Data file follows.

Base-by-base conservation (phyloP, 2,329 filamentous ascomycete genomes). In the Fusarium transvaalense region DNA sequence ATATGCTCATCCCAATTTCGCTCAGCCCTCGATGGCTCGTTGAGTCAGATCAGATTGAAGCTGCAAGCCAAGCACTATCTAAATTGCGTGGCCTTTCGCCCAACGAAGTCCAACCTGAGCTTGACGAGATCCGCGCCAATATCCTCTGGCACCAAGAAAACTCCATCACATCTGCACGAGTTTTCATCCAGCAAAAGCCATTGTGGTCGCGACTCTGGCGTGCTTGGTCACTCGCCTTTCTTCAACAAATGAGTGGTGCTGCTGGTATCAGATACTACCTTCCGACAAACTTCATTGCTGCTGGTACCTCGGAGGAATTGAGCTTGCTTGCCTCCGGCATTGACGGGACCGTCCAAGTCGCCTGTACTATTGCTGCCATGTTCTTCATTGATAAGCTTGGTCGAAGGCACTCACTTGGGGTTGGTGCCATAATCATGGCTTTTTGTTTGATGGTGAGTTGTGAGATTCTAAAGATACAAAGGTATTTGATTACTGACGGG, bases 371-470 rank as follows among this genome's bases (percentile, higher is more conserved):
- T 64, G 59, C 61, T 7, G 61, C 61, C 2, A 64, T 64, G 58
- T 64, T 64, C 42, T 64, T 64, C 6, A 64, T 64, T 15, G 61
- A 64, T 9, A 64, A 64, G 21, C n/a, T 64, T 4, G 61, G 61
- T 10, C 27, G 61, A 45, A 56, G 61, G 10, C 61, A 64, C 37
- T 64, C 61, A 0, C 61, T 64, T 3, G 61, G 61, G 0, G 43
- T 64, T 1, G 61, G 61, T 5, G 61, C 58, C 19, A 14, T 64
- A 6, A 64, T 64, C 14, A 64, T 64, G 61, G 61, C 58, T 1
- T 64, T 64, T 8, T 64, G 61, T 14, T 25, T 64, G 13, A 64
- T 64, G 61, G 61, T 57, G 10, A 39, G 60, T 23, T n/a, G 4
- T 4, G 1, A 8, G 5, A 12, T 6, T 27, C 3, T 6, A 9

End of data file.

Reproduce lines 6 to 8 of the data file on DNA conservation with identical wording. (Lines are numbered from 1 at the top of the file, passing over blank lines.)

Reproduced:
- T 64, C 61, A 0, C 61, T 64, T 3, G 61, G 61, G 0, G 43
- T 64, T 1, G 61, G 61, T 5, G 61, C 58, C 19, A 14, T 64
- A 6, A 64, T 64, C 14, A 64, T 64, G 61, G 61, C 58, T 1